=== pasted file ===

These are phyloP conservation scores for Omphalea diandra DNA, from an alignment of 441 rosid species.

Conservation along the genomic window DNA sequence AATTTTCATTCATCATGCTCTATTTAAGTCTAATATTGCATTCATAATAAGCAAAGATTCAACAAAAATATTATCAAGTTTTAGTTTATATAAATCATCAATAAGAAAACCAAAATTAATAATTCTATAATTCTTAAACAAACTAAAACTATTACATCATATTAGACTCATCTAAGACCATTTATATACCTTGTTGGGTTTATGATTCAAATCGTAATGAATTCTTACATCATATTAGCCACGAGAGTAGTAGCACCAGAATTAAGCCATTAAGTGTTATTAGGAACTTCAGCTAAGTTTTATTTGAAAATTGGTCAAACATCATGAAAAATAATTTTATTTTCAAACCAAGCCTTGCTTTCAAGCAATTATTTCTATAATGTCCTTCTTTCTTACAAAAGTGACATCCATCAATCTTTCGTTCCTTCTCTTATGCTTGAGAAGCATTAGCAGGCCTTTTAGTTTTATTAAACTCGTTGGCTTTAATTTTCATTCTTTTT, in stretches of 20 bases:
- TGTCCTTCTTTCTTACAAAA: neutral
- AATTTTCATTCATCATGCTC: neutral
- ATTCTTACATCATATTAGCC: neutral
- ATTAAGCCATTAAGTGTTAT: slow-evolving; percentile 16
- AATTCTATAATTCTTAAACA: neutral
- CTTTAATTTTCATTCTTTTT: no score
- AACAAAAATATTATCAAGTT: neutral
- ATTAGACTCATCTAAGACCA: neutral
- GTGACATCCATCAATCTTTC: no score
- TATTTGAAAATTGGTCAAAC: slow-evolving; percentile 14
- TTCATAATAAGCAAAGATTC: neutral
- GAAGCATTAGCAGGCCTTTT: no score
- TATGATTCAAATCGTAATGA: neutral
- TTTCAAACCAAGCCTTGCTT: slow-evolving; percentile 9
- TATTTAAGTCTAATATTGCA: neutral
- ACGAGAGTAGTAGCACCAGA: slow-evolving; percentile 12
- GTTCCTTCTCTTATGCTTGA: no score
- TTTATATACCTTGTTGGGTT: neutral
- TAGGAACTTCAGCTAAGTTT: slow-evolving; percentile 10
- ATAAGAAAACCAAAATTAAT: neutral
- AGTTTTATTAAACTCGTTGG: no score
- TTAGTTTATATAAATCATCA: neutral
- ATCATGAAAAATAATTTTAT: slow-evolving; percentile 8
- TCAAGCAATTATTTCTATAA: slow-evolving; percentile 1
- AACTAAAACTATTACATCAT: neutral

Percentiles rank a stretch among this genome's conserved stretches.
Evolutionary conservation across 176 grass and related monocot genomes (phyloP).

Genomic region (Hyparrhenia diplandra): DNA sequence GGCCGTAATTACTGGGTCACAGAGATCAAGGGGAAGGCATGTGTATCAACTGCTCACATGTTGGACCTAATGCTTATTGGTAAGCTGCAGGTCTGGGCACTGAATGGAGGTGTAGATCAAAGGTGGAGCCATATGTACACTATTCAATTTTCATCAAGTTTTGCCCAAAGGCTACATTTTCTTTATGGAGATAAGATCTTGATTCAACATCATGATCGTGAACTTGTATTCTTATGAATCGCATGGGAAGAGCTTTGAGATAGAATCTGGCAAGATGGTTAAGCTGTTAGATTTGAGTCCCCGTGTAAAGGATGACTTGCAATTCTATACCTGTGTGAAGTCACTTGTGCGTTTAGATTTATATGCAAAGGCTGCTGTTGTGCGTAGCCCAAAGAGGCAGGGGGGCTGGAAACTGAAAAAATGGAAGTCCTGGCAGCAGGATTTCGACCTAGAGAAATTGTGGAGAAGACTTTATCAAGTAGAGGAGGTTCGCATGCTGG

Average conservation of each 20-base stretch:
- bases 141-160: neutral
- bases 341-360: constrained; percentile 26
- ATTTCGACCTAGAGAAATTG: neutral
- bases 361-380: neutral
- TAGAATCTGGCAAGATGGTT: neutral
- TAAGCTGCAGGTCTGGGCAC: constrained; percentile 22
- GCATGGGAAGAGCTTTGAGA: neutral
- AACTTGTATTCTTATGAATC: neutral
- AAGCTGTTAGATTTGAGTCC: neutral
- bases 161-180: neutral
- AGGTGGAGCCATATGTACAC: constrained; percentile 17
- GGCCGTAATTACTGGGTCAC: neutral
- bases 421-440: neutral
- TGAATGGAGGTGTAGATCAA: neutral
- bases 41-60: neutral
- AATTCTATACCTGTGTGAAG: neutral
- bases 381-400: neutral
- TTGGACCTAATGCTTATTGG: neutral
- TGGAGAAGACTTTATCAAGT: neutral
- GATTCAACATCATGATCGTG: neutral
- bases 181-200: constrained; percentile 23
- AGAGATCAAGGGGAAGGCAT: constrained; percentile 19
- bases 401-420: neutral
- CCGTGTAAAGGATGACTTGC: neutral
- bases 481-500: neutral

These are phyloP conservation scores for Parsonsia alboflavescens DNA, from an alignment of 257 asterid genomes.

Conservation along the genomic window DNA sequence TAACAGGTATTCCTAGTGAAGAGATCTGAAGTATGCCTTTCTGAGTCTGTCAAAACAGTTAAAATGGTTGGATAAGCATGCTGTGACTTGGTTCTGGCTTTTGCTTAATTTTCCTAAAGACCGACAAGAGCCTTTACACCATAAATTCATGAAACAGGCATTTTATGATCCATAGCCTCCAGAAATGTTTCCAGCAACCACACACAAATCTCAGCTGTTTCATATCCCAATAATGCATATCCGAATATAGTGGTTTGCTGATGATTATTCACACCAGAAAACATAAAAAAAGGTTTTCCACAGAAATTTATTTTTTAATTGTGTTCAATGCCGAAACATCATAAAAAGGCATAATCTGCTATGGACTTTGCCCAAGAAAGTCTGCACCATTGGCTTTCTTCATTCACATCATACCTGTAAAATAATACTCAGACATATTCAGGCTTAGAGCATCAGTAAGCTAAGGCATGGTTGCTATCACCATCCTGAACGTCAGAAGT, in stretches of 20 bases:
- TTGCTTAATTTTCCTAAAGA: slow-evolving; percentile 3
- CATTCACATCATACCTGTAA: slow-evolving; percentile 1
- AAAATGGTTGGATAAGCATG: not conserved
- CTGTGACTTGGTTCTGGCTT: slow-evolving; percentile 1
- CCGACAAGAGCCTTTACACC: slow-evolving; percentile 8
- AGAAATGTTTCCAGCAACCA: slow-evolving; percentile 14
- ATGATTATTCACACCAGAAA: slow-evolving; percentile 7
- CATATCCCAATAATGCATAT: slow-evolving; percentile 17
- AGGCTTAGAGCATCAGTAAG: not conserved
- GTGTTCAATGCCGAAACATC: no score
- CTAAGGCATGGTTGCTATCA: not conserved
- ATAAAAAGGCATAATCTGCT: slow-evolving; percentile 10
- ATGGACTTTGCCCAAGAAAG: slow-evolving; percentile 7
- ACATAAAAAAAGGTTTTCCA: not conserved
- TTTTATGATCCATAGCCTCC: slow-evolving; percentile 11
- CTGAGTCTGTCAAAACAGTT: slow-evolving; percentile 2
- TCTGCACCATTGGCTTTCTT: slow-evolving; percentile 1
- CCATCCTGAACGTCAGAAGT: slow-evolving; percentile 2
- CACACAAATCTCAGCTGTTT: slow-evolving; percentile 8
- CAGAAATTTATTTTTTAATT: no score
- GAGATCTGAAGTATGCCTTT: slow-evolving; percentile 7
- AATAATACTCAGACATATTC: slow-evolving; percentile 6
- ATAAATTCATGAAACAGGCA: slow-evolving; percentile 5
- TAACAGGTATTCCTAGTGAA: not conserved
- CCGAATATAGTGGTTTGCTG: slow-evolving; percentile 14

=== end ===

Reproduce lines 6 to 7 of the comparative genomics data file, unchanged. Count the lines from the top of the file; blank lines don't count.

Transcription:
- ATTAAGCCATTAAGTGTTAT: slow-evolving; percentile 16
- AATTCTATAATTCTTAAACA: neutral